AFSCME Council 4 members raised their voices in collective opposition to block anti-union legislators from using a projected $5 billion budget deficit over the next two years to silence the voices of working families.
“Throughout the legislative session, House and Senate Republicans continued their efforts to disrespect and diminish middle class public workers who make our communities better every day,” said Salvatore Luciano, AFSCME Council 4 executive director and an International vice president.
“These cynical political attacks took direct aim on the livelihoods of everyone from correctional officers and para-educators to child abuse investigators and plow drivers,” he said. “Our members pushed back to stop these assaults, and I could not be prouder of their efforts.”
Through public hearing testimony, emails, robocalls, phone banks, social media advocacy, rallies and old-fashioned grass-roots lobbying at the Connecticut State Capitol and in legislators’ districts, Council 4 and other AFL-CIO unions coordinated their sustained opposition to more than 100 destructive bills and amendments.
Council 4 members were among the thousands of public employees who participated in a raucous rally March 24 to protest anti-labor bills at the State Capitol in Hartford, Conn. (Photos by Larry Dorman)
Those included these bills, which would’ve:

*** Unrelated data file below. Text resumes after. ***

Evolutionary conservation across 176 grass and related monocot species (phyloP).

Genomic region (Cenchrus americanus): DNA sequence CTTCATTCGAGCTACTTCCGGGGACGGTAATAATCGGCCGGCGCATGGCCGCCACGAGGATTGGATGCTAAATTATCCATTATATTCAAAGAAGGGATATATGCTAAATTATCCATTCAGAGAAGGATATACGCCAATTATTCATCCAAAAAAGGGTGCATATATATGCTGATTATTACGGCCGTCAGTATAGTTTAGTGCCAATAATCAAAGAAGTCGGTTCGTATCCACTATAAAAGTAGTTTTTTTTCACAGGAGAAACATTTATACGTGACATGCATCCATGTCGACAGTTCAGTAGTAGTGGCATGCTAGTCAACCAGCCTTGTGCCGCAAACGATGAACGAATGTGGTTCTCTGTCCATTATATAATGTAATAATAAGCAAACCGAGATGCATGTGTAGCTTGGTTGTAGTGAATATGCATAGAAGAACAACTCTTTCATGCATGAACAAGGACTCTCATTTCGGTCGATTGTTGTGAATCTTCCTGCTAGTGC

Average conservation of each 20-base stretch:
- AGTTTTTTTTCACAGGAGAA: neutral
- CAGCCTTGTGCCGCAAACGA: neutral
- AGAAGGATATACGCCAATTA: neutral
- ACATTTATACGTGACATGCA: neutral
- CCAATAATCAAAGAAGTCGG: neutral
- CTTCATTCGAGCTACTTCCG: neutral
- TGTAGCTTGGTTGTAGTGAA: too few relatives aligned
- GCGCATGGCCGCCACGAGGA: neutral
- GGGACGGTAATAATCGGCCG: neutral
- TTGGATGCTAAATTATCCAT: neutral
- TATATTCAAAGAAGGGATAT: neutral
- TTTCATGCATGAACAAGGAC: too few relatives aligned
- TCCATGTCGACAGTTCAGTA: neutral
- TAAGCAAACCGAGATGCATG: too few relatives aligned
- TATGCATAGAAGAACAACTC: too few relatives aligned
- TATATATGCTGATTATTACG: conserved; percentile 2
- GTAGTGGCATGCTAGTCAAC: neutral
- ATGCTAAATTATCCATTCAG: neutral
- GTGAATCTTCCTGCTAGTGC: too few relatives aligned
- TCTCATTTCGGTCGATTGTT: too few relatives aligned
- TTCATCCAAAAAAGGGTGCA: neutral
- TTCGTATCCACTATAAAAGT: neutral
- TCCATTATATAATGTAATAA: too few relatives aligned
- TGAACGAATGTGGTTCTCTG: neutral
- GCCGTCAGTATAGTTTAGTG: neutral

Given legislators sweeping power to killbinding arbitration awards and agreements (SB 158);
Destroyed retirement securityby forcing new state employees into 401(k) savings plans (HB 5695);
Barred state and municipal employees from negotiating their retirement and health care benefits (HB 5552);
Excluded overtime from state and municipal employee pension calculations (SB 149).
Right-wing legislators ignored the root causes of Connecticut’s economic crisis and used the situation to attack the collective bargaining rights of the hard-working women and men in Connecticut’s workforce.
Local 269 Vice President Marsha Tulloch, an unemployment adjudications specialist for the Department of Labor and member of Council 4’s executive board, was among the many AFSCME members who made her presence felt throughout the legislative session.
“We cannot continue to be legislators’ only solution to resolving the state budget deficit,” she said. “We’ve been resolute in letting elected officials and the public know that when you undermine public workers, entire communities suffer. We’re not going to quit on ourselves or the communities we serve. We will keep fighting.”